• “Defining Rural Indiana – The First Step” explains that researchers used statistics from the 2010 U.S. Census to analyze trends at the county level over the past 20 years.
• “The Aging of Rural Indiana’s Population” concludes that aging is more pronounced in Indiana compared with the nation as a whole, especially in rural counties. The authors project that the older population of rural Indiana will grow rapidly “as the baby boomers retire en masse and as young people continue to leave.” This will create a need for additional labor to promote economic growth and for more services for the elderly.
• “Food Insecurity in Rural Indiana” explains that while the lack of adequate food for a healthy, active life is less prevalent in rural counties than in their urban counterparts, those dealing with it have more difficulty accessing the very programs designed to help them. The authors say leaders should determine whether the need for food aid has increased in their community and, if so, how to make healthy food more accessible to those needing it most.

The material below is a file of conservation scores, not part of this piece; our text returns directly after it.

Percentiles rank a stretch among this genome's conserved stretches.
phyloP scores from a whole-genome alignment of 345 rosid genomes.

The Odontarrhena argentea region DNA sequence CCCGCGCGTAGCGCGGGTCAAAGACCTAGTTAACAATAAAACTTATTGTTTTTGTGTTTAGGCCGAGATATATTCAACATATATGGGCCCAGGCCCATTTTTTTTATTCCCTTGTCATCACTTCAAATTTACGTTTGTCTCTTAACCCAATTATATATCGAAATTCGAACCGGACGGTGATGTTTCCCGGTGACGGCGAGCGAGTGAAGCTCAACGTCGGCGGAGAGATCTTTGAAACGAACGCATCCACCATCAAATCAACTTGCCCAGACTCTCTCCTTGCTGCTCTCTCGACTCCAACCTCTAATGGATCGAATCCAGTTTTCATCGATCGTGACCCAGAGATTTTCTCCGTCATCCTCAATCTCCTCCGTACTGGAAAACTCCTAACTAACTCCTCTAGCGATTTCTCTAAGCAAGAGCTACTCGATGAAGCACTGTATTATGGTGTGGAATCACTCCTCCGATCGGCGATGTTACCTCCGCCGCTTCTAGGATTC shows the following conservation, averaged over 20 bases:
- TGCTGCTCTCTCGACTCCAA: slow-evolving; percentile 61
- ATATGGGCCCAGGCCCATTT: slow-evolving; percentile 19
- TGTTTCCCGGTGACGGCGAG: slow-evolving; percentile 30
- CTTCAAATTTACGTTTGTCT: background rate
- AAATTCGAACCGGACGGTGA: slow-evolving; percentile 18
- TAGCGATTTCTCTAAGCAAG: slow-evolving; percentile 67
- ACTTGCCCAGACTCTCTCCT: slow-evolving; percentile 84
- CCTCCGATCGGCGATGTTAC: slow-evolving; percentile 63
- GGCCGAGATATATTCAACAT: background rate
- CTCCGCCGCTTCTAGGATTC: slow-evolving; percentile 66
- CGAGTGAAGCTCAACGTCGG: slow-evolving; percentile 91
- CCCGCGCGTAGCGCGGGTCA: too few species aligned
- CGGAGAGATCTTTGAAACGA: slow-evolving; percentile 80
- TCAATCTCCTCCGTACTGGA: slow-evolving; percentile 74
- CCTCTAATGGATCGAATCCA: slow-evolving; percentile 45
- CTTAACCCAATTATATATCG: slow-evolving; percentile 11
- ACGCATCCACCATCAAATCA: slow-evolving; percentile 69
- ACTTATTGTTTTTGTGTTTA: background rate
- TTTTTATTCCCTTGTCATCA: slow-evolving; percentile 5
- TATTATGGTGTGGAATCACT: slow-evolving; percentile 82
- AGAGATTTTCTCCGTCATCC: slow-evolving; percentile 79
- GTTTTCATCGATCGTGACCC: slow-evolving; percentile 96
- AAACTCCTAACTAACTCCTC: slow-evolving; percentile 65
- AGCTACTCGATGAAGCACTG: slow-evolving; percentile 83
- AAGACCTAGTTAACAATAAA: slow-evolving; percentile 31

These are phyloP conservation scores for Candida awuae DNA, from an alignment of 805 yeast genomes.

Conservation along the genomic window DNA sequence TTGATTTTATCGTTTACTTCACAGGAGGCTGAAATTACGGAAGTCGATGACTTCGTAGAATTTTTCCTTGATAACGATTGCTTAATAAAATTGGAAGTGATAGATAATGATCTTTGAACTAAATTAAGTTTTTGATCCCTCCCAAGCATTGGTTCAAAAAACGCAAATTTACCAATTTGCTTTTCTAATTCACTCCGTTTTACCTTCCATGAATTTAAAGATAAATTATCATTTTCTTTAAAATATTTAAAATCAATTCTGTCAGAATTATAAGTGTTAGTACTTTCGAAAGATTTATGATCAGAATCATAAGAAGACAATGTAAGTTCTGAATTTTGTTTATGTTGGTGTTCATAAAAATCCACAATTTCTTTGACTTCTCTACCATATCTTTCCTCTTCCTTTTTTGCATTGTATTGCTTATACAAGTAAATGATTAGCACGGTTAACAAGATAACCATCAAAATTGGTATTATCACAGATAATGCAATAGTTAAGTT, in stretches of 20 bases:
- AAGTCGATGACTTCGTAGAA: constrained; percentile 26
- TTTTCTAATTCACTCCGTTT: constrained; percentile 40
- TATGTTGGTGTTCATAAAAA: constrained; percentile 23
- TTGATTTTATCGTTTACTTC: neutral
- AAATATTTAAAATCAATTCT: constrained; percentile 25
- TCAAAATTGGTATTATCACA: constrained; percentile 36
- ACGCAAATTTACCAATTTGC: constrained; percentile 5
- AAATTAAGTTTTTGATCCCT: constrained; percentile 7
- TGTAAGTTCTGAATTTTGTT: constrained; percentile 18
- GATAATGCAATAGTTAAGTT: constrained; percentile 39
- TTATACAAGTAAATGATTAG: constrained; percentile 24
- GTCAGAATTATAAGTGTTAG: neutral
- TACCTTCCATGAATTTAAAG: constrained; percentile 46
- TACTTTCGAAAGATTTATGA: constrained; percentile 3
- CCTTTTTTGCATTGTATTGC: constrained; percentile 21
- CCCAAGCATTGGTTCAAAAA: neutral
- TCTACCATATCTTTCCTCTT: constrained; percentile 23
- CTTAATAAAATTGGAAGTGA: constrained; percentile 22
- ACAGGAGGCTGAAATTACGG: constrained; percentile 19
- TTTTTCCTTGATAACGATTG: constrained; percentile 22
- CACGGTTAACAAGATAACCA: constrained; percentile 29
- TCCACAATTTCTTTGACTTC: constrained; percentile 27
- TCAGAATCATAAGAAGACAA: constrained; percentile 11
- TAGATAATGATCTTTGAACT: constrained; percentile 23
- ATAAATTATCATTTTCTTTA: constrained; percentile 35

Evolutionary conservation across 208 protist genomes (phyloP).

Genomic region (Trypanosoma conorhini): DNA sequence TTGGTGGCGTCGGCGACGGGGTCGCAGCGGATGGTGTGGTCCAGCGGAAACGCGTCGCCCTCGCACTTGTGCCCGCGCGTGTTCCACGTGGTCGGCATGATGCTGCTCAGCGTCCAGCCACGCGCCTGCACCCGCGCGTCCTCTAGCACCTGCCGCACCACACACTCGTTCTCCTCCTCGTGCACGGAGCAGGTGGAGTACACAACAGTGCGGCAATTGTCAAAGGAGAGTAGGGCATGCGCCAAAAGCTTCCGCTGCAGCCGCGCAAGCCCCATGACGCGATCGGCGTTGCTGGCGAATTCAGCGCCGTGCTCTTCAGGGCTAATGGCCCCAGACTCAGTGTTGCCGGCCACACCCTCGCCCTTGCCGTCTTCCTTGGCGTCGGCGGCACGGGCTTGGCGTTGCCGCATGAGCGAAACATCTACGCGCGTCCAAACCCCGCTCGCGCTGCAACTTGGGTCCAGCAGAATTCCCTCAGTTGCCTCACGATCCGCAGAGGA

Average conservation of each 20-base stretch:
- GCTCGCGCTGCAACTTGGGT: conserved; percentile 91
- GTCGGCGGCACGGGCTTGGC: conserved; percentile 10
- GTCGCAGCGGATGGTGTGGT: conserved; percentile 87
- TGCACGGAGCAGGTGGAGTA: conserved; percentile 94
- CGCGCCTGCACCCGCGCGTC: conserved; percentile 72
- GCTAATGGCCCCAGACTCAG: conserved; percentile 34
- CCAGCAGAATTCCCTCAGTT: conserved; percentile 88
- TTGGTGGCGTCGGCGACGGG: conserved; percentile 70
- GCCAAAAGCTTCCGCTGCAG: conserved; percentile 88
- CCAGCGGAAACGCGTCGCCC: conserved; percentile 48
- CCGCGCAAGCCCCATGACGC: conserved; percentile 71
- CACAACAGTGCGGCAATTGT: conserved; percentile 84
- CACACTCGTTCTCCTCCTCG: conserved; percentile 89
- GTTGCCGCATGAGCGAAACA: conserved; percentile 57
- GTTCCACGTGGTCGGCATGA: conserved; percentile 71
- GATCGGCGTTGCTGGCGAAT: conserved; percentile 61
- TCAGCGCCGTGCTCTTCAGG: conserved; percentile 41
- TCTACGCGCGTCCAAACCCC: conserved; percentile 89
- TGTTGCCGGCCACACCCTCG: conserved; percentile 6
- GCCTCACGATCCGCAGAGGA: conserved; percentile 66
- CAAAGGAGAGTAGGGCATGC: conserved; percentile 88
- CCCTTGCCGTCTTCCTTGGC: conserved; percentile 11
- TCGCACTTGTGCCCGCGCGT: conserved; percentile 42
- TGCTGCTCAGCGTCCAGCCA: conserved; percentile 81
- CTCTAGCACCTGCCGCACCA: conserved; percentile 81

• “The Role of Community Banks in Rural Indiana” notes that as the number of locally owned community “brick and mortar” banks deceases, the financial service needs of people in rural counties likely will be increasingly met through online banking.
Others published are “Population Trends in Rural Indiana,” “Poverty in Rural Indiana” and “Unemployment Trends in Rural Indiana.”
Other publications will be produced over coming months on such topics as food banks and pantries, nutrition, the condition of bridges, how poverty is linked to educational achievement, and availability of broadband Internet service.
The series is drawing on the resources of Purdue researchers, faculty and staff from the colleges of agriculture, education, engineering, health and human sciences and liberal arts, and the Purdue Center for Regional Development and the Indiana Local Technical Assistance Program.